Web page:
To be clear, I am a believer that there are good roadmapping tools out there, designed for modern product teams, and make things easier. I’m not only open minded about them, if someone I trust strongly recommend I’ll try it without hesitance. My key is, focus your energy (probably 99% of it) on the content of your roadmap. Then the tool selection can be a plus to your (and your team’s) efficiency.
#2. Step goals are important, too
Not just the vision. It’s important to start from the end goal in mind, but it’s also important to break it down into more granular step goals weighing where we are, what would be the reasonable next steps, practically, and how to deliver and measure progress along the way.
The reason is, your vision is usually fluffy, probably rightfully so because it’s meant to inspire. One of the key goals of a roadmap is to bring specificity and tangibility. And you can only accomplish it by demonstrating what we would accomplish every step of the way toward that long term goal.
It’s the same for any long term, ambitious goal in life. You want to break into product? Your step goals could be: learning about the role -> assess skills gaps -> fill those gaps -> expose to opportunities -> sharpen interview skills etc. Want to develop that dream beach body? You’d probably start from fitness/nutrition education -> develop good dietary/exercise habits -> progressively hit weight/body composition goals every month etc.
#3. Not only be open to change; proactively look for it
As we all know, changes do happen (a lot), and it’s important to be flexible when they come, and adjust your roadmap as needed. I’m advocating for a step further. If you know changes are happening all the time, why do you sit and wait for it? Be proactive in looking for changes. No I’m not suggesting change for the sake of it. I’m suggesting to always be looking around in the market and your customers, the competition, the context and the climate, the technologies, and look for signals that necessitate changes on your roadmap.
If you agree with getting a step ahead of your challenges (or competition) is important. This is it you have to do.
#4. To communicate and execute the roadmap is more important than to create it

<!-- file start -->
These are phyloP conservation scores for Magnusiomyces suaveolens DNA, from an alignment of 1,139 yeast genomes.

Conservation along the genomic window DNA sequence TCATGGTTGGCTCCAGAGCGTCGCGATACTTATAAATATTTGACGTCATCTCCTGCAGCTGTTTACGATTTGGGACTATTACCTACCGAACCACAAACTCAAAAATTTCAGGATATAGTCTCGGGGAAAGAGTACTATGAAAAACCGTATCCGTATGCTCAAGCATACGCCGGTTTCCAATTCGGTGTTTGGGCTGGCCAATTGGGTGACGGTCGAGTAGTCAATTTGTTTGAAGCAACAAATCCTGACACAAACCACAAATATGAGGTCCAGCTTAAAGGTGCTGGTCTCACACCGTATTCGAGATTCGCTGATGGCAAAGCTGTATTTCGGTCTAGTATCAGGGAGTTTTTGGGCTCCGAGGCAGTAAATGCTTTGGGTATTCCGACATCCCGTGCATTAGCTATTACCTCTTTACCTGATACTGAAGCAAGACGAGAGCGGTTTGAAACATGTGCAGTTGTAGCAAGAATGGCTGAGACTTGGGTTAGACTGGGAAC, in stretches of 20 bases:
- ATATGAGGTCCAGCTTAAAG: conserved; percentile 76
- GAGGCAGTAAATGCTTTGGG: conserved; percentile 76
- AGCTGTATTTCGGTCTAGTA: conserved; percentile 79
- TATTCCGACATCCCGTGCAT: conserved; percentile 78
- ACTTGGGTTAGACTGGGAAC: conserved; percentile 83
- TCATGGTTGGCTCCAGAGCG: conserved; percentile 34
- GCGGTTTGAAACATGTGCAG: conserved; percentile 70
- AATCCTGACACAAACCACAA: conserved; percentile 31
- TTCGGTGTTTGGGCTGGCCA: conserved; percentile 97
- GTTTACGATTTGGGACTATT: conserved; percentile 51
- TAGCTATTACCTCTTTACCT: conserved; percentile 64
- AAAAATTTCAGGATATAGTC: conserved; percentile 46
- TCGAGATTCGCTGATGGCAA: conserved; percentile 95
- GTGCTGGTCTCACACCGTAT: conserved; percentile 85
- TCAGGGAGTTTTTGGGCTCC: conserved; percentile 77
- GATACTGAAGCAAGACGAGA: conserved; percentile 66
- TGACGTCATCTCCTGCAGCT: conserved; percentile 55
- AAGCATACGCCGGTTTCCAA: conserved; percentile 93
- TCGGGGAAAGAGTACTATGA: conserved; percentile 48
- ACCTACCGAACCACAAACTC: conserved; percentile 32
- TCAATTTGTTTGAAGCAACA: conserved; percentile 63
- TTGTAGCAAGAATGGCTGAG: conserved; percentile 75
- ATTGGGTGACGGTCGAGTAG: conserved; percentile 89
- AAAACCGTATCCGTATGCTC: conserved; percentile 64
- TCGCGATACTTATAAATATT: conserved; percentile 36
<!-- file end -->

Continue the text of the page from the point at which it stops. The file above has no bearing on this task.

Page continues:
Yes the creation of the roadmap is important (or else you don’t have one in the first place). The reason why I’m making this a key principle is that I see more questions about how to create the roadmap, than how to communicate and execute. But let’s remember, your (and your team’s) success is not measured by how good the roadmap you created is. It’s measured by the impact you ultimately deliver. To deliver impact, you need to communicate well (to internal and external stakeholders/customers) and execute well. Persistently and consistently. That’s why it’s more important, and obviously is harder as well. So I’d like you to focus even more on how to communicate your roadmap better, and how to execute better with your teams. These can deserve full, dedicated articles in lengths of their own.
So that’s what I have to share about product roadmapping for now! These are pretty high level and there can be a lot more to talk about. Feel free to contact me at Introvert in Product, and I’d love to discuss and provide deeper perspectives in each of the steps!
Roadmapping, as for all other key product management activities, is fun and challenging (at least personally). Just keep in mind what really matters while enjoying the process, you’ll do great!
(And yes if you have great roadmapping tool recommendations, send it my way! Like I said, I’m open minded 🙂 )
Meet the Author
Johnny Chang is currently a Principal Product Manager at Lyft, formerly Senior Product Manager at Netflix and LinkedIn. Originally transitioned from an engineering background with 10+ years of successful product experience in these major tech companies, he’s uniquely positioned to share his experience to help those who desire to transition into and succeed in product management, which he’s also passionate about.
You may also follow him at Introvert In Product where he blogs about his experiences and tips to help people at scale.
Check out Johnny’s talk on our YouTube channel: Introverts in Product